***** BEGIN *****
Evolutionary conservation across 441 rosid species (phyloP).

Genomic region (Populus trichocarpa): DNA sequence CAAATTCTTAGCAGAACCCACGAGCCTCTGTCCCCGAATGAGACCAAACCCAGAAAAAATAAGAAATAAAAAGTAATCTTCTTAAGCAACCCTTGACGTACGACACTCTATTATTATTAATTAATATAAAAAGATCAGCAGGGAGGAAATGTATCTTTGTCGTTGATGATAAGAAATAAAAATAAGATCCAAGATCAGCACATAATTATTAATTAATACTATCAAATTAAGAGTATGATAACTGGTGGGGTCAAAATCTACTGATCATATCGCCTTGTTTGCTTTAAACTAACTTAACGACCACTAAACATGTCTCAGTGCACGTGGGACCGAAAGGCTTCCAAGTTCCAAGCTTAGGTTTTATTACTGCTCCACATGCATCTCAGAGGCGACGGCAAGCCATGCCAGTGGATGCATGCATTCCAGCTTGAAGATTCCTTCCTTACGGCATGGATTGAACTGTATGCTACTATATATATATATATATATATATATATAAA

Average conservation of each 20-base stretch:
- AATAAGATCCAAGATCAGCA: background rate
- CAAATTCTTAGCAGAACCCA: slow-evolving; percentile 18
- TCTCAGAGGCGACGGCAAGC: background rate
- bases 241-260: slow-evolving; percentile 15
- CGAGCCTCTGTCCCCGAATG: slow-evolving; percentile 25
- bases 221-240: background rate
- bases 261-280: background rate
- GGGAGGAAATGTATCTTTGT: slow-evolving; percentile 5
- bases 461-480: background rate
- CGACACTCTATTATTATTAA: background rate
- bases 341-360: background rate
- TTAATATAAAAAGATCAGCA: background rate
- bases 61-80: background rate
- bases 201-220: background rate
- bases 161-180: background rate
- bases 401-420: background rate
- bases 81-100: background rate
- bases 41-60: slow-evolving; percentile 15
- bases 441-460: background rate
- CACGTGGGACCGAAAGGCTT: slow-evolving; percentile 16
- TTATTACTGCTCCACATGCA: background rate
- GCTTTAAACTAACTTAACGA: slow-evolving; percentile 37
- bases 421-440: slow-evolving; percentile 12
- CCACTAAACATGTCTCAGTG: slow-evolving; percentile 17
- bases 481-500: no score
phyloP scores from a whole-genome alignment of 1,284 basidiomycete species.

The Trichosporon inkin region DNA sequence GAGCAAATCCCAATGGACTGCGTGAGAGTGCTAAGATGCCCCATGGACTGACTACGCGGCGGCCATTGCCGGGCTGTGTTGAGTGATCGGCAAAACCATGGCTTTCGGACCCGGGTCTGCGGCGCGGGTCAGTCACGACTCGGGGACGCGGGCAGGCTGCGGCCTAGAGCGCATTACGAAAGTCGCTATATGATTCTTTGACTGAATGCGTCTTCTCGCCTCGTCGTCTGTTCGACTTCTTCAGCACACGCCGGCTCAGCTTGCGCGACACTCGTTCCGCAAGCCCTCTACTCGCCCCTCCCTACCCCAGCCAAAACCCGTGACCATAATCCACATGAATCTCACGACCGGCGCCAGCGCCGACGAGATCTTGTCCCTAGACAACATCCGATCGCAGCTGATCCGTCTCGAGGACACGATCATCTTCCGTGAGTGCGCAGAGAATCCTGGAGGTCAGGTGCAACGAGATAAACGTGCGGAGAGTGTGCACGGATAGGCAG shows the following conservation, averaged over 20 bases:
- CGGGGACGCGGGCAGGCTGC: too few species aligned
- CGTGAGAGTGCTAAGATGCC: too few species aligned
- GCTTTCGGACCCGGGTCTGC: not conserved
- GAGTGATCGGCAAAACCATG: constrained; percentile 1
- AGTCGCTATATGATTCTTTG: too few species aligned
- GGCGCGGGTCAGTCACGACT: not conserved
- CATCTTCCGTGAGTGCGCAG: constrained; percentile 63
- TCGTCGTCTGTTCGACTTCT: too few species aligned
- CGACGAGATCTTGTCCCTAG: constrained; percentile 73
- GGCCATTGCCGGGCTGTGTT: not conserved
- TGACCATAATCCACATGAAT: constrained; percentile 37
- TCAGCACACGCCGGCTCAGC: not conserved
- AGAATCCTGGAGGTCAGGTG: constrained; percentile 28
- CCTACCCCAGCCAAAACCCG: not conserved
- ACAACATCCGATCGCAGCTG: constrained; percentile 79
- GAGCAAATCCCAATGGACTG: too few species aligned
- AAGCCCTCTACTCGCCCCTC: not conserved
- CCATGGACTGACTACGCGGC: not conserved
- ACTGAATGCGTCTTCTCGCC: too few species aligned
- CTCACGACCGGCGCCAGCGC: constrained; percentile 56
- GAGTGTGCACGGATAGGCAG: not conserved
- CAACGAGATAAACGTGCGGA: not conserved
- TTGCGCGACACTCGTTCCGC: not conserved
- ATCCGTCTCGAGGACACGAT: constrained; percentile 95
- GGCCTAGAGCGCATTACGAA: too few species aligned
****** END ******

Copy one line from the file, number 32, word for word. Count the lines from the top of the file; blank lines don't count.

- CGTGAGAGTGCTAAGATGCC: too few species aligned